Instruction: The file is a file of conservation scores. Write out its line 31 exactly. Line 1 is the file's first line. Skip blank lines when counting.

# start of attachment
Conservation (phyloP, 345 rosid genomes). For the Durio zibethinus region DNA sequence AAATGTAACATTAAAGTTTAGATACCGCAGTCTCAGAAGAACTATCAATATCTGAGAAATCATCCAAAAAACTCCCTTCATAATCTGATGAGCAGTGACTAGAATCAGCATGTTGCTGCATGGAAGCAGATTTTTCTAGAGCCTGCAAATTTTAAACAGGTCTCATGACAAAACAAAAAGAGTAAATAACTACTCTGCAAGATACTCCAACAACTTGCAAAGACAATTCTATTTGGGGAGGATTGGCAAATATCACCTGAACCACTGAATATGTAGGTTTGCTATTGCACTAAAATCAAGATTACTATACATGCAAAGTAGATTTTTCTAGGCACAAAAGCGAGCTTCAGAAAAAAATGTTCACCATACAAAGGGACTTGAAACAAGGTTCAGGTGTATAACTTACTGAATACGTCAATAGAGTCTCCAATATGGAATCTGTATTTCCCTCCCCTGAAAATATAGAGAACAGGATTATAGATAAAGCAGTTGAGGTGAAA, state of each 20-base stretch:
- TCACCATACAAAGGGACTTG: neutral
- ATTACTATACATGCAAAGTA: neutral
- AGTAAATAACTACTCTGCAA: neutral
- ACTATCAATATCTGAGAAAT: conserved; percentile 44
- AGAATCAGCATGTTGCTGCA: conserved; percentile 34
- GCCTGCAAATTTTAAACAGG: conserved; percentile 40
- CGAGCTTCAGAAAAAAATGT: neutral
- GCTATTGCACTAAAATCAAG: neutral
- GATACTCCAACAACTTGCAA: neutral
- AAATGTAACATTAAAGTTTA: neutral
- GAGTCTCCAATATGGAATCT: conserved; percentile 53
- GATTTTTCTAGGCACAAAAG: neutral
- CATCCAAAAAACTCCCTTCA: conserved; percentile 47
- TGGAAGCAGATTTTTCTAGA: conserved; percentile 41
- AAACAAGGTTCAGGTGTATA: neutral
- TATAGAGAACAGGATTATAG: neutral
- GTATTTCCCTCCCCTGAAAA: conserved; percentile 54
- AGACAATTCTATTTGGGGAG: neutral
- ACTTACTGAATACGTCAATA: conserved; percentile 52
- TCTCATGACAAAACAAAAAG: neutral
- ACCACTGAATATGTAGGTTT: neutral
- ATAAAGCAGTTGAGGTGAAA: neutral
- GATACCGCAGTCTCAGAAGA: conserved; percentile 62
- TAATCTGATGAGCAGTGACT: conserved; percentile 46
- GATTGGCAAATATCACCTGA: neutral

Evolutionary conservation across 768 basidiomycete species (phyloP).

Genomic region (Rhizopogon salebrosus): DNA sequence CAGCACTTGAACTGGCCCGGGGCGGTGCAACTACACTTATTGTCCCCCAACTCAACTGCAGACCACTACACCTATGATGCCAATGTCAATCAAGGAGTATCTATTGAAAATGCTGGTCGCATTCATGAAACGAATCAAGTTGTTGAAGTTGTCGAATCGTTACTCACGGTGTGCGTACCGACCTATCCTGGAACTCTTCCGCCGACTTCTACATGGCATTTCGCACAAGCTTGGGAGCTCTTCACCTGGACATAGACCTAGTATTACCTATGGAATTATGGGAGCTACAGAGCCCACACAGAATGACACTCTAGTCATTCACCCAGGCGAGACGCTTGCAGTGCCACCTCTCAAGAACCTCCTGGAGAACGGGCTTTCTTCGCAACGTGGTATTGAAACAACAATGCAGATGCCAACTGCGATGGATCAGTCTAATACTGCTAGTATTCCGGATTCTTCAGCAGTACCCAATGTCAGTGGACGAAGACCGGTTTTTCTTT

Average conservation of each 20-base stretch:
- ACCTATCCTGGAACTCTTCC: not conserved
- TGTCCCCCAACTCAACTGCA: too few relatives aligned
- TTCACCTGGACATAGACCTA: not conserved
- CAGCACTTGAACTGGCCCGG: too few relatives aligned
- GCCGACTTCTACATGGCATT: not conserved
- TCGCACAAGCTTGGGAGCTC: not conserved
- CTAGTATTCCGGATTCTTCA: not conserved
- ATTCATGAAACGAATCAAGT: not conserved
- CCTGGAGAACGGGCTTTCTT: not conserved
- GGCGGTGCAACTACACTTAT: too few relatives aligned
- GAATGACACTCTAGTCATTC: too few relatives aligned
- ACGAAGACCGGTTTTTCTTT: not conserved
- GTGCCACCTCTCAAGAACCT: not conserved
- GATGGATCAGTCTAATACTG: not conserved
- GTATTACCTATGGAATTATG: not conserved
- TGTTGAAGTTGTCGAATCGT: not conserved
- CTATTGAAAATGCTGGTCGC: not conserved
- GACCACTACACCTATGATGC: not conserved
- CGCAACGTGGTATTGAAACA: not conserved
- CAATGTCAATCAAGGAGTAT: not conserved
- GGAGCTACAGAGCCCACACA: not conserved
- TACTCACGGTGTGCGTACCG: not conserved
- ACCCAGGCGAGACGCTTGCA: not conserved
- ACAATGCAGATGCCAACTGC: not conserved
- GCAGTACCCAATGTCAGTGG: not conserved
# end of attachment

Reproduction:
- TGTCCCCCAACTCAACTGCA: too few relatives aligned